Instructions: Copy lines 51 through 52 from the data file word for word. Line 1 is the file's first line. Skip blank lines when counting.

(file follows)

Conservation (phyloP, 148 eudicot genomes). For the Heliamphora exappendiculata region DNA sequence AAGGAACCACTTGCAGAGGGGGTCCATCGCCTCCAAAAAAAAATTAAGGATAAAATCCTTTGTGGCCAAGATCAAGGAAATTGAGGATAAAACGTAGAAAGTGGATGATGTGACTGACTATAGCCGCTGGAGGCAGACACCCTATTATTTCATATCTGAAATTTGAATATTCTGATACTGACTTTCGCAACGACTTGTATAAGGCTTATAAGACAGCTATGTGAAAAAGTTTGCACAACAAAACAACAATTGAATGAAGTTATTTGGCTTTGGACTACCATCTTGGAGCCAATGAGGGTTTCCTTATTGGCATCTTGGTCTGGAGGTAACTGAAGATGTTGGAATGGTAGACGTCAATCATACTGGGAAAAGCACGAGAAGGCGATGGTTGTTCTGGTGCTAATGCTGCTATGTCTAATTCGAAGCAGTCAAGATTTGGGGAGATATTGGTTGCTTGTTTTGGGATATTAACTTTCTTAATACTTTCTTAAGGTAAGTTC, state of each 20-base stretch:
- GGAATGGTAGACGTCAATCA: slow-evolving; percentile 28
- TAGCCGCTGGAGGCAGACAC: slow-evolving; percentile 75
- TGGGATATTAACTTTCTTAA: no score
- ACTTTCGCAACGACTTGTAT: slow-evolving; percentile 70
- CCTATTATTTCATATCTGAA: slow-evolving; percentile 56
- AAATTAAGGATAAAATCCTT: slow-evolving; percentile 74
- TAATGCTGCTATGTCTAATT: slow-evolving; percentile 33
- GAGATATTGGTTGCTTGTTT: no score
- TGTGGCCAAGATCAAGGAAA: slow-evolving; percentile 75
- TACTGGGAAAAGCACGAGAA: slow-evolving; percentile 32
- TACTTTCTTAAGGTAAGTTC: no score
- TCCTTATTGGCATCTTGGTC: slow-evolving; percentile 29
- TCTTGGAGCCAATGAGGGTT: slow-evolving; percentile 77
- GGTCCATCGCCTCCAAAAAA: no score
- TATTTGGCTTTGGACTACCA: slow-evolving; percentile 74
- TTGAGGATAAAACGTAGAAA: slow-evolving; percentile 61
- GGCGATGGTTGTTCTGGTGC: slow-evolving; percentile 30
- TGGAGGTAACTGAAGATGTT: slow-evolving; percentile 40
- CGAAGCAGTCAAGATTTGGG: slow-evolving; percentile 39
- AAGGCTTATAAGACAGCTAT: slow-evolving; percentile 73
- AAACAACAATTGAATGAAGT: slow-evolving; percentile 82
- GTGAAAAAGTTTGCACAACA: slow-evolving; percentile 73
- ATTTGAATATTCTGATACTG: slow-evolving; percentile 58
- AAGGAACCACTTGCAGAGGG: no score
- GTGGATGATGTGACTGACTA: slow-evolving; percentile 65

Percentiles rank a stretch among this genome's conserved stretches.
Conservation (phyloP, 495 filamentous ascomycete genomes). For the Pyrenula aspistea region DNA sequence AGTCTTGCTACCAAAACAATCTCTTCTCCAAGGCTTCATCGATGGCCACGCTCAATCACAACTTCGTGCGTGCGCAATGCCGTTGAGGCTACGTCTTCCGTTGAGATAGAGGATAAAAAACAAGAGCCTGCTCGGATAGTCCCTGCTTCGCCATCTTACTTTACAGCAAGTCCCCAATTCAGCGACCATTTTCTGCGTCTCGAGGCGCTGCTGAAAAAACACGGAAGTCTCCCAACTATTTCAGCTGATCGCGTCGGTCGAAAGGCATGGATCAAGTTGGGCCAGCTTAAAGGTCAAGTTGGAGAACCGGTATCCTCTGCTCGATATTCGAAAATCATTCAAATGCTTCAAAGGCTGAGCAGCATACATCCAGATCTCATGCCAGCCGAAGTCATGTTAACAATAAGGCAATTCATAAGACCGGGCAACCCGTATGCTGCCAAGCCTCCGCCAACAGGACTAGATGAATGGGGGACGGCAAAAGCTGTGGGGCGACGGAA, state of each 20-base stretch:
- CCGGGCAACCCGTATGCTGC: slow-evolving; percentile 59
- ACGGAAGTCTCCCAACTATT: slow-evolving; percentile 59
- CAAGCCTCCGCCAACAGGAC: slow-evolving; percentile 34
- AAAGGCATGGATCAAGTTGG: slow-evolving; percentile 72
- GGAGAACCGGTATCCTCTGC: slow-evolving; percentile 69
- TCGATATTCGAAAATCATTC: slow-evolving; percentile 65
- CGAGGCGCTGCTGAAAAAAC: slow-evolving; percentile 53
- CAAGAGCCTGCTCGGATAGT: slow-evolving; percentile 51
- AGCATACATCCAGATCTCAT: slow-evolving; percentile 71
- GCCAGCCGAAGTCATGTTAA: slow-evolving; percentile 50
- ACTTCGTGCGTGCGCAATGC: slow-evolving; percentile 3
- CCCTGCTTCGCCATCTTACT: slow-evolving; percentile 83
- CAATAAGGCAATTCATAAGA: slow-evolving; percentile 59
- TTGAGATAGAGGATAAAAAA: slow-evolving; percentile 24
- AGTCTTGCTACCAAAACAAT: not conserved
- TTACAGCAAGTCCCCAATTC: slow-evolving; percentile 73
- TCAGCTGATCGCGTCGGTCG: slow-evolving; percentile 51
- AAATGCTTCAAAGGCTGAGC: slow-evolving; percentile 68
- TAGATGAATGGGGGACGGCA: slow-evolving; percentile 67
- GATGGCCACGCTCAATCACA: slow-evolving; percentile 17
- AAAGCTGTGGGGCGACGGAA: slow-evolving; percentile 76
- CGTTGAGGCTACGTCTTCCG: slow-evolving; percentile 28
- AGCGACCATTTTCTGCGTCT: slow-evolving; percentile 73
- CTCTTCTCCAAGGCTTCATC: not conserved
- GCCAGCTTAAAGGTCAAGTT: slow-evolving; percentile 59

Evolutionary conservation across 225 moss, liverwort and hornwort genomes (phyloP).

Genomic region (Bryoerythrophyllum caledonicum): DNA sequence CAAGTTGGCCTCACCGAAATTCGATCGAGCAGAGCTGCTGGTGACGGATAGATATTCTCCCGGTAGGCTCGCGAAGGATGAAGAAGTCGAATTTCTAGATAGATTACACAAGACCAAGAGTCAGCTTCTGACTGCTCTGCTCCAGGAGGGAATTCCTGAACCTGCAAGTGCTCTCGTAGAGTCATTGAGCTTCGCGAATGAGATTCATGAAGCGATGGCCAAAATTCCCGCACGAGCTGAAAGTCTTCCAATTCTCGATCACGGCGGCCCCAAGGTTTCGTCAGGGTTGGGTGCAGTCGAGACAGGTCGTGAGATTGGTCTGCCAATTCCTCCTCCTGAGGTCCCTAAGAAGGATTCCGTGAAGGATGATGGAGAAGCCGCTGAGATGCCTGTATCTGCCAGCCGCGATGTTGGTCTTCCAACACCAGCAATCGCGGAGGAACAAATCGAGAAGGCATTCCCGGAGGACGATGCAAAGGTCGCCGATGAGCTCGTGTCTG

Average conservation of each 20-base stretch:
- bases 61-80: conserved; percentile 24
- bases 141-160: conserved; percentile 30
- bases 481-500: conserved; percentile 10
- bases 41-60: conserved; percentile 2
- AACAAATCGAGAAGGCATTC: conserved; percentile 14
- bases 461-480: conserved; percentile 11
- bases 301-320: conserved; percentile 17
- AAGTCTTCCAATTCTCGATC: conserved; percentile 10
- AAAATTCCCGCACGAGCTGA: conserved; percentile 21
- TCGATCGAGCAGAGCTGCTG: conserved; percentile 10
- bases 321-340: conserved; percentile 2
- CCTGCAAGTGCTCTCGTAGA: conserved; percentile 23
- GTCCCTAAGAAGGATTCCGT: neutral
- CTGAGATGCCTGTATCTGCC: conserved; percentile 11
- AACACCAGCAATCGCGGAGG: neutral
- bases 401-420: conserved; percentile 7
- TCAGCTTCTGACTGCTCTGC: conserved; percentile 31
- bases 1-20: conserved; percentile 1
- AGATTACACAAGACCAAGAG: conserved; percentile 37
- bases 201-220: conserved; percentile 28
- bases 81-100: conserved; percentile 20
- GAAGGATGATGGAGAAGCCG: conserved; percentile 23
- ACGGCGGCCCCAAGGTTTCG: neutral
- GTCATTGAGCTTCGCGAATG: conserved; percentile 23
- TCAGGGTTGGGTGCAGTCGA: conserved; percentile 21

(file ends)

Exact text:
- AGCGACCATTTTCTGCGTCT: slow-evolving; percentile 73
- CTCTTCTCCAAGGCTTCATC: not conserved